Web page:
Article 121

The Charm Of Chamberlain (Part 2)

His love scenes were especially difficult. For a start his co-star, Yoko Shimada (who plays Lady Mariko) spoke no English. She wore a wig for the part, so Richard couldn't touch her hair. She wore make up so he couldn't touch her face. And when they were in bed together they couldn't move because they had tiny microphones taped to their bodies. "In one scene," said Richard, "I lay propped on one elbow while they did Yoko's close ups before swinging the camera on me. All this time my elbow was going numb. Then the muscles in my arm began to quiver with fatigue. On screen I just hoped it looks like passion."

Doubt surrounded Richard's selection for the role and he wondered if he looked physically strong enough to make a believably tough Blackthorne. Others worried that audiences would remember him as Dr. Kildare and might not take him seriously enough. Clavell was the first to admit that Richard was the man for the job. "He's as good in this role as any actor could hope to be." He says now. "I was totally wrong to have opposed him." Director Jerry London agrees. "Nothing bothers him. For one storm scene we threw water on him for days. I don't know how he did it." Yes, Richard has proved time and again that he can play any part he chooses - with complete conviction.

He was born George Richard Chamberlain into a comfortably-off California family. Richard entered Pomona College after deciding he didn't want to join the family business. There he studied art although he had always had a passion for acting, and it was at college that he got his first taste of the stage. He was also prominent in athletics.

After leaving school, Richard served two years in the army and spent most of the time in Korea. Always business like with money he emerged with $1,000 and invested it in drama lesson.

He started getting bit parts in TV but nothing very memorable. In 1960 he took the lead in a pilot film for a proposed new TV series which sank before it ever saw the light of day.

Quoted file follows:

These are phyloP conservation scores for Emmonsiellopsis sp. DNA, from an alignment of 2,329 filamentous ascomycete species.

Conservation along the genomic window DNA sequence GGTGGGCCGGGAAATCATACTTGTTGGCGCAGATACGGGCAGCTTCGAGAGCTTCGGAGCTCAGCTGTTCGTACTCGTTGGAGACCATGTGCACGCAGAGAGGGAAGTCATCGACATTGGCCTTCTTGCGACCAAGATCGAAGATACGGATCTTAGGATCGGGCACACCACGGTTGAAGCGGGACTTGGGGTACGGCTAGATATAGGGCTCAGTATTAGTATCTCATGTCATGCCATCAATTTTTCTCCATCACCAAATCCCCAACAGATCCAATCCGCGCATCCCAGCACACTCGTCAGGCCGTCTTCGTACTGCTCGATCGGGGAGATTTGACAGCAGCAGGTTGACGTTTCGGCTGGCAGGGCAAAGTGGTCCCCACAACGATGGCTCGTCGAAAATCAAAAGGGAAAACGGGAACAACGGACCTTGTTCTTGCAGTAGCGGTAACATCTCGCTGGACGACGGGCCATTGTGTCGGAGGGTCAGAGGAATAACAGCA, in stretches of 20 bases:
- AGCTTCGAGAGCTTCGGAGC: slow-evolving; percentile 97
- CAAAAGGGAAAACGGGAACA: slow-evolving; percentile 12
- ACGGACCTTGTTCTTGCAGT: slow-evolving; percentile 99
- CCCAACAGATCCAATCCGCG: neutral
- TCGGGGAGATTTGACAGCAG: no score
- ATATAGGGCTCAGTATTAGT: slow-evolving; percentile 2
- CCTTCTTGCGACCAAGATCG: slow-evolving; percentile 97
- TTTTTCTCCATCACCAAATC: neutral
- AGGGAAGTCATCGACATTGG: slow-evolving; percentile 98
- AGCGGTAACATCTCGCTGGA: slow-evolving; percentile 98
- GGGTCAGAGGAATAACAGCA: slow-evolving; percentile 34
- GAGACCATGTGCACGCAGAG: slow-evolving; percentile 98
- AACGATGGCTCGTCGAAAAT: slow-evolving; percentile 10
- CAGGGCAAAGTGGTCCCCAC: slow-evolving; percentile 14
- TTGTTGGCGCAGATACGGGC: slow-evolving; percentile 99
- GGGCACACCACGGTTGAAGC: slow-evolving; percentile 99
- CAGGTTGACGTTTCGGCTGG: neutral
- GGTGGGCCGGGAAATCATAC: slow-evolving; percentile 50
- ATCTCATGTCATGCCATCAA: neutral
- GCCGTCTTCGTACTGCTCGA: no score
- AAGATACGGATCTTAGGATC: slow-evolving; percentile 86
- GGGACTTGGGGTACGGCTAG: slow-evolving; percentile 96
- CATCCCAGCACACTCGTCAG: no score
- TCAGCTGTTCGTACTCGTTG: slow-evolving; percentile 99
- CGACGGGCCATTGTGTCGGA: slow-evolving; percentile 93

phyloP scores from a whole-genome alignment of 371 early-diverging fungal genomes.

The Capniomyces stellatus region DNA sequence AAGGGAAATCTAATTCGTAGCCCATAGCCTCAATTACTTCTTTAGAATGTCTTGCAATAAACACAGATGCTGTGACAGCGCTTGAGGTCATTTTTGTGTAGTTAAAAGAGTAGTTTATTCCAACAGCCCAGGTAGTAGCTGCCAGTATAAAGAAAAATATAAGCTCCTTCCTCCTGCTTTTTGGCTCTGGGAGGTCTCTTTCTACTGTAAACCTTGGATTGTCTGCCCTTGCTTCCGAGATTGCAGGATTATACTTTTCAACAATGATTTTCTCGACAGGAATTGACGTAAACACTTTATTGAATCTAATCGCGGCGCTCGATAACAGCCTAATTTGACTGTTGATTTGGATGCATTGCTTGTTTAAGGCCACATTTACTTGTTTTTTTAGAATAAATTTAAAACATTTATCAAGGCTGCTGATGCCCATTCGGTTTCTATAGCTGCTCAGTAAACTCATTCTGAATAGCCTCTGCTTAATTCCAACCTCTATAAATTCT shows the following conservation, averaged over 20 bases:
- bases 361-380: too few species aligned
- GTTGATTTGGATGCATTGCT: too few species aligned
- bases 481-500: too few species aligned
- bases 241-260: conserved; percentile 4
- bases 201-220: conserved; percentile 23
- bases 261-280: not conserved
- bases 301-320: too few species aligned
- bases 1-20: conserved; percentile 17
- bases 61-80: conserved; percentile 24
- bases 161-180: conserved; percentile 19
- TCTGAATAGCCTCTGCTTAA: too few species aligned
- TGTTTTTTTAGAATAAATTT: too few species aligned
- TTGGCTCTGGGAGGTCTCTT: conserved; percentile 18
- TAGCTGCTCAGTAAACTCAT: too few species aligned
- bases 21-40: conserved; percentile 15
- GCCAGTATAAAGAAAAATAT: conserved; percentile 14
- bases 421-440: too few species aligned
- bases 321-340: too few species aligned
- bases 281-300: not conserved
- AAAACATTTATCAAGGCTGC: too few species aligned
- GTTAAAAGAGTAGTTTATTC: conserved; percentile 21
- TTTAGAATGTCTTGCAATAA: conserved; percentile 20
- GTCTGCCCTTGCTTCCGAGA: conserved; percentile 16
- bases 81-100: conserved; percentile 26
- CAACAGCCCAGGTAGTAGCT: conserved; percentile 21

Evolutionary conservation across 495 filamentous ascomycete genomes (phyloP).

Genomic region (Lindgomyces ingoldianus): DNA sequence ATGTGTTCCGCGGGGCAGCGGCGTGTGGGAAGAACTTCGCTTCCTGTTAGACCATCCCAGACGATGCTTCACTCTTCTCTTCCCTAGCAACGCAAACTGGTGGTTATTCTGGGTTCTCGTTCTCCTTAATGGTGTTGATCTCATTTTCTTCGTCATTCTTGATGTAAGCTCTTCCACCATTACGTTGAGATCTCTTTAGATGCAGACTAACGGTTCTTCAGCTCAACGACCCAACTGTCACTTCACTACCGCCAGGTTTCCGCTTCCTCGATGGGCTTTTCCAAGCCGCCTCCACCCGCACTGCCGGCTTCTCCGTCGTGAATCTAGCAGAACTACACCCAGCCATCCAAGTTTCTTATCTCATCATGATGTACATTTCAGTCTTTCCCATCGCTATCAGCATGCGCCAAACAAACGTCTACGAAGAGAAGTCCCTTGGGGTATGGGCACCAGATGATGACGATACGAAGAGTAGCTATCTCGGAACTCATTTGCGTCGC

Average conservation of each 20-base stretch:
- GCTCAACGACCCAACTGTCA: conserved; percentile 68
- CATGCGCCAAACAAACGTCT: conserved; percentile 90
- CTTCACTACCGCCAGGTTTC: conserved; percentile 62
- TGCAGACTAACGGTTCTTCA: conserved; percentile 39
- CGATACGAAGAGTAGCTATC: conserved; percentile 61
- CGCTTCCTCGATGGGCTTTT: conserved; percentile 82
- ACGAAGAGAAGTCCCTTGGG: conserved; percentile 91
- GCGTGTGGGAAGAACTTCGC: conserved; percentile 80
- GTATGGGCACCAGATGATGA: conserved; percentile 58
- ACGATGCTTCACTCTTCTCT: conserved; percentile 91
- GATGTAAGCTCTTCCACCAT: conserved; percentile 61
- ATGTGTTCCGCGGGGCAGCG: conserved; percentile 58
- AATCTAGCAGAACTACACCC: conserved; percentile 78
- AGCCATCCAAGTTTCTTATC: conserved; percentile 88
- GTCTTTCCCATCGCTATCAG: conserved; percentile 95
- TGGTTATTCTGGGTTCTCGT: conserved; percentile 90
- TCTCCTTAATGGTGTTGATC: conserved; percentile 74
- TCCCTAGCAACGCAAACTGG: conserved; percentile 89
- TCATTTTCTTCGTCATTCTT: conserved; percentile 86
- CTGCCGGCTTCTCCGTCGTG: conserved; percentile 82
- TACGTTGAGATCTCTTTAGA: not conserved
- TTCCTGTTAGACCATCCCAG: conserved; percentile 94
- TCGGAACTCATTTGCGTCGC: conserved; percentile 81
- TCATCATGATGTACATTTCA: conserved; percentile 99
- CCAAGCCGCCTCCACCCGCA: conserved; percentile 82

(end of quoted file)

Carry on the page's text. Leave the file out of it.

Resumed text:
Such as the impact that Richard Chamberlain made on the acting world, and the reason why he was asked to read for the part of Dr. Kildare only after thirt-five other actors had been tested!

He was terribly nervous but, because his clean-cut good looks were ideal for the art, MGM decided to let him try the pilot film. It didn't help when he found out that a previous Kildare pilot had failed a few months earlier.

Actor Raymond Massey who was to play Gillespie in the final versions further complicated matters by saying he would only take the part if he approved of the actor chosen for Kildare. "Dr. Kildare is the story of two men and their effect on each other," explained Massey. "It is important that the two be compatible. I'd had my bellyful of these pipsqueak method actors. They're moody, selfish, and a pain in the rear. In the pilot film we made I knew that Chamberlain and I would jell."

The two readily admitted that they were unlikely candidates for Doctors' roles. Neither of them could stand the sight of blood and Chamberlain wasn't even sure he'd be able to stand a tour of Los Angeles County Hospital. But reluctantly he went to watch his first operation. "To me," he said, "The body has always been an inviolable thing. I reject the idea of cutting it. The first surgery I saw was an ulcer operation. I was shocked at not only how hard the surgeon cut but how rough he was with the innards. I felt weak."

In September 1961, "Dr. Kildare" went on the air in America. There followed riot scenes wherever he went. He received over 3,500 fan letters a week. And so a star was born. For 5 years Richard Chamberlain paced the corridors of Blair General in his long white coat, with his hair freshly blonded and his face as well scrubbed as his hands.

"Doing Kildare was hard work and marvelous training, but after five years I'd rather exhausted its possibilities," says Richard. "The image of Dr. Kildare was exactly right for me when I started the series. The difficulty was that as I grew up, he did not."

Richard Chamberlain Online